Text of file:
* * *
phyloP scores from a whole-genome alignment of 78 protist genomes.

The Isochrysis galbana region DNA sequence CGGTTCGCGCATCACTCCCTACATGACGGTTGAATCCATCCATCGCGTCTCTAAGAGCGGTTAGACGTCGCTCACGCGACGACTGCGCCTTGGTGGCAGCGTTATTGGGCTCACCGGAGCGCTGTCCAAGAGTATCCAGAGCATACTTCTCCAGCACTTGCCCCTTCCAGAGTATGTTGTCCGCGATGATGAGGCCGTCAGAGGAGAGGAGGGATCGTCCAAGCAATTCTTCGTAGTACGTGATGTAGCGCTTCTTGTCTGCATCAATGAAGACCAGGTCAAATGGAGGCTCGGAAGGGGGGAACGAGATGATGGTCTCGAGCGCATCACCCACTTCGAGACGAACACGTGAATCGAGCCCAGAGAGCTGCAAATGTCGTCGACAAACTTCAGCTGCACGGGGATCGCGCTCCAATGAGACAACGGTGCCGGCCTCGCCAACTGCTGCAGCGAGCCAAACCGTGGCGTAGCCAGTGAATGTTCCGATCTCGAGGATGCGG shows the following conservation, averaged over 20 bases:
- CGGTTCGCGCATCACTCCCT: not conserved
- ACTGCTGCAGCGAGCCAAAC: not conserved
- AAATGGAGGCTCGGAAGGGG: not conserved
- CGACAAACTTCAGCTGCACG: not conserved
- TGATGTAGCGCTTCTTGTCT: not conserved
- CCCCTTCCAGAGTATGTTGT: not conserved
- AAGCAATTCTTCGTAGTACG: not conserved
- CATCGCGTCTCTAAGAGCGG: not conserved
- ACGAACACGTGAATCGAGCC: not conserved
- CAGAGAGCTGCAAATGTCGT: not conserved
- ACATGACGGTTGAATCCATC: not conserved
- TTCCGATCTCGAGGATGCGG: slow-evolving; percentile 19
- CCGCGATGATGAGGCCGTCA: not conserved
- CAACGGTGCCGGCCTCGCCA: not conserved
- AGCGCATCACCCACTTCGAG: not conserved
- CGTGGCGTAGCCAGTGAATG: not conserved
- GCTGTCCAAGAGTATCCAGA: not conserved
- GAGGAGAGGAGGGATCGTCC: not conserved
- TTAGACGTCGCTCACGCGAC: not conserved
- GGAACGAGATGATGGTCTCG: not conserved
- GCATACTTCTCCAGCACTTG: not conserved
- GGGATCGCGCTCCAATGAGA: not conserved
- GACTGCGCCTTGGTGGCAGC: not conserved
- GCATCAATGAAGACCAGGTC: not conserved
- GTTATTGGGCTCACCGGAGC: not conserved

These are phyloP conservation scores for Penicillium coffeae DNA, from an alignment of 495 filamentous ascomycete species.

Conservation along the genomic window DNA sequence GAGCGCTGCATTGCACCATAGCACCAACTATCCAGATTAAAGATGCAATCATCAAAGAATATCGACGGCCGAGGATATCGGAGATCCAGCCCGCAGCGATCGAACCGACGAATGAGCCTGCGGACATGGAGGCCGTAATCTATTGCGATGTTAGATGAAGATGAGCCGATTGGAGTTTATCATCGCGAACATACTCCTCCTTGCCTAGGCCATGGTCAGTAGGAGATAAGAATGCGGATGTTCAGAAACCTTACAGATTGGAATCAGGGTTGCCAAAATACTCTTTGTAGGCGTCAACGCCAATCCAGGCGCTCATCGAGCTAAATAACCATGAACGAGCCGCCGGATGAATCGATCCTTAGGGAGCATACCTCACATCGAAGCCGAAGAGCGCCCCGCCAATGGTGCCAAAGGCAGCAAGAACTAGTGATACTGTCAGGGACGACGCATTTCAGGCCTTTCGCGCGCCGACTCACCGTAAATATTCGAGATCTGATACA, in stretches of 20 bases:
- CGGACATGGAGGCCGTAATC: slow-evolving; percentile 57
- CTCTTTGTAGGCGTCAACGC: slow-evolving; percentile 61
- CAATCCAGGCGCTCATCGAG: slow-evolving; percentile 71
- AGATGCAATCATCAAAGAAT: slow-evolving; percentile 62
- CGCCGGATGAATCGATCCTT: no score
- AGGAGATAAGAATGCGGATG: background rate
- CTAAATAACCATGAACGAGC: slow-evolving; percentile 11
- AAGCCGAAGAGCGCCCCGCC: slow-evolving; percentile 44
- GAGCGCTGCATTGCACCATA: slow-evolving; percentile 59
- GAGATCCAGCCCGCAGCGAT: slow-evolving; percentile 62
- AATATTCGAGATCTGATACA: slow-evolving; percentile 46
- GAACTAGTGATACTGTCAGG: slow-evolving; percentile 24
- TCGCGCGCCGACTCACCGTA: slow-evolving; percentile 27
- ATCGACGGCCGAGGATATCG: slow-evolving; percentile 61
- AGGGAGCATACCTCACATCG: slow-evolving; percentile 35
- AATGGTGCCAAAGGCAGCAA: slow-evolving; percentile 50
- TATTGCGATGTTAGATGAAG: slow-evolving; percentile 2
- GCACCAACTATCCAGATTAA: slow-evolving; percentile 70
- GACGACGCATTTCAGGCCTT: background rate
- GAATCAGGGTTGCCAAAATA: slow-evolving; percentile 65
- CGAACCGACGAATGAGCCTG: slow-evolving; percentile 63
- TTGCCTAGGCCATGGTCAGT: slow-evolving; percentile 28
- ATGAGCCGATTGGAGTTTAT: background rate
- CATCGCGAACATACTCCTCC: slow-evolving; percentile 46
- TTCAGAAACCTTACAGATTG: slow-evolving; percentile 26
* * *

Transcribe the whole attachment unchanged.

phyloP scores from a whole-genome alignment of 78 protist genomes.

The Isochrysis galbana region DNA sequence CGGTTCGCGCATCACTCCCTACATGACGGTTGAATCCATCCATCGCGTCTCTAAGAGCGGTTAGACGTCGCTCACGCGACGACTGCGCCTTGGTGGCAGCGTTATTGGGCTCACCGGAGCGCTGTCCAAGAGTATCCAGAGCATACTTCTCCAGCACTTGCCCCTTCCAGAGTATGTTGTCCGCGATGATGAGGCCGTCAGAGGAGAGGAGGGATCGTCCAAGCAATTCTTCGTAGTACGTGATGTAGCGCTTCTTGTCTGCATCAATGAAGACCAGGTCAAATGGAGGCTCGGAAGGGGGGAACGAGATGATGGTCTCGAGCGCATCACCCACTTCGAGACGAACACGTGAATCGAGCCCAGAGAGCTGCAAATGTCGTCGACAAACTTCAGCTGCACGGGGATCGCGCTCCAATGAGACAACGGTGCCGGCCTCGCCAACTGCTGCAGCGAGCCAAACCGTGGCGTAGCCAGTGAATGTTCCGATCTCGAGGATGCGG shows the following conservation, averaged over 20 bases:
- CGGTTCGCGCATCACTCCCT: not conserved
- ACTGCTGCAGCGAGCCAAAC: not conserved
- AAATGGAGGCTCGGAAGGGG: not conserved
- CGACAAACTTCAGCTGCACG: not conserved
- TGATGTAGCGCTTCTTGTCT: not conserved
- CCCCTTCCAGAGTATGTTGT: not conserved
- AAGCAATTCTTCGTAGTACG: not conserved
- CATCGCGTCTCTAAGAGCGG: not conserved
- ACGAACACGTGAATCGAGCC: not conserved
- CAGAGAGCTGCAAATGTCGT: not conserved
- ACATGACGGTTGAATCCATC: not conserved
- TTCCGATCTCGAGGATGCGG: slow-evolving; percentile 19
- CCGCGATGATGAGGCCGTCA: not conserved
- CAACGGTGCCGGCCTCGCCA: not conserved
- AGCGCATCACCCACTTCGAG: not conserved
- CGTGGCGTAGCCAGTGAATG: not conserved
- GCTGTCCAAGAGTATCCAGA: not conserved
- GAGGAGAGGAGGGATCGTCC: not conserved
- TTAGACGTCGCTCACGCGAC: not conserved
- GGAACGAGATGATGGTCTCG: not conserved
- GCATACTTCTCCAGCACTTG: not conserved
- GGGATCGCGCTCCAATGAGA: not conserved
- GACTGCGCCTTGGTGGCAGC: not conserved
- GCATCAATGAAGACCAGGTC: not conserved
- GTTATTGGGCTCACCGGAGC: not conserved

These are phyloP conservation scores for Penicillium coffeae DNA, from an alignment of 495 filamentous ascomycete species.

Conservation along the genomic window DNA sequence GAGCGCTGCATTGCACCATAGCACCAACTATCCAGATTAAAGATGCAATCATCAAAGAATATCGACGGCCGAGGATATCGGAGATCCAGCCCGCAGCGATCGAACCGACGAATGAGCCTGCGGACATGGAGGCCGTAATCTATTGCGATGTTAGATGAAGATGAGCCGATTGGAGTTTATCATCGCGAACATACTCCTCCTTGCCTAGGCCATGGTCAGTAGGAGATAAGAATGCGGATGTTCAGAAACCTTACAGATTGGAATCAGGGTTGCCAAAATACTCTTTGTAGGCGTCAACGCCAATCCAGGCGCTCATCGAGCTAAATAACCATGAACGAGCCGCCGGATGAATCGATCCTTAGGGAGCATACCTCACATCGAAGCCGAAGAGCGCCCCGCCAATGGTGCCAAAGGCAGCAAGAACTAGTGATACTGTCAGGGACGACGCATTTCAGGCCTTTCGCGCGCCGACTCACCGTAAATATTCGAGATCTGATACA, in stretches of 20 bases:
- CGGACATGGAGGCCGTAATC: slow-evolving; percentile 57
- CTCTTTGTAGGCGTCAACGC: slow-evolving; percentile 61
- CAATCCAGGCGCTCATCGAG: slow-evolving; percentile 71
- AGATGCAATCATCAAAGAAT: slow-evolving; percentile 62
- CGCCGGATGAATCGATCCTT: no score
- AGGAGATAAGAATGCGGATG: background rate
- CTAAATAACCATGAACGAGC: slow-evolving; percentile 11
- AAGCCGAAGAGCGCCCCGCC: slow-evolving; percentile 44
- GAGCGCTGCATTGCACCATA: slow-evolving; percentile 59
- GAGATCCAGCCCGCAGCGAT: slow-evolving; percentile 62
- AATATTCGAGATCTGATACA: slow-evolving; percentile 46
- GAACTAGTGATACTGTCAGG: slow-evolving; percentile 24
- TCGCGCGCCGACTCACCGTA: slow-evolving; percentile 27
- ATCGACGGCCGAGGATATCG: slow-evolving; percentile 61
- AGGGAGCATACCTCACATCG: slow-evolving; percentile 35
- AATGGTGCCAAAGGCAGCAA: slow-evolving; percentile 50
- TATTGCGATGTTAGATGAAG: slow-evolving; percentile 2
- GCACCAACTATCCAGATTAA: slow-evolving; percentile 70
- GACGACGCATTTCAGGCCTT: background rate
- GAATCAGGGTTGCCAAAATA: slow-evolving; percentile 65
- CGAACCGACGAATGAGCCTG: slow-evolving; percentile 63
- TTGCCTAGGCCATGGTCAGT: slow-evolving; percentile 28
- ATGAGCCGATTGGAGTTTAT: background rate
- CATCGCGAACATACTCCTCC: slow-evolving; percentile 46
- TTCAGAAACCTTACAGATTG: slow-evolving; percentile 26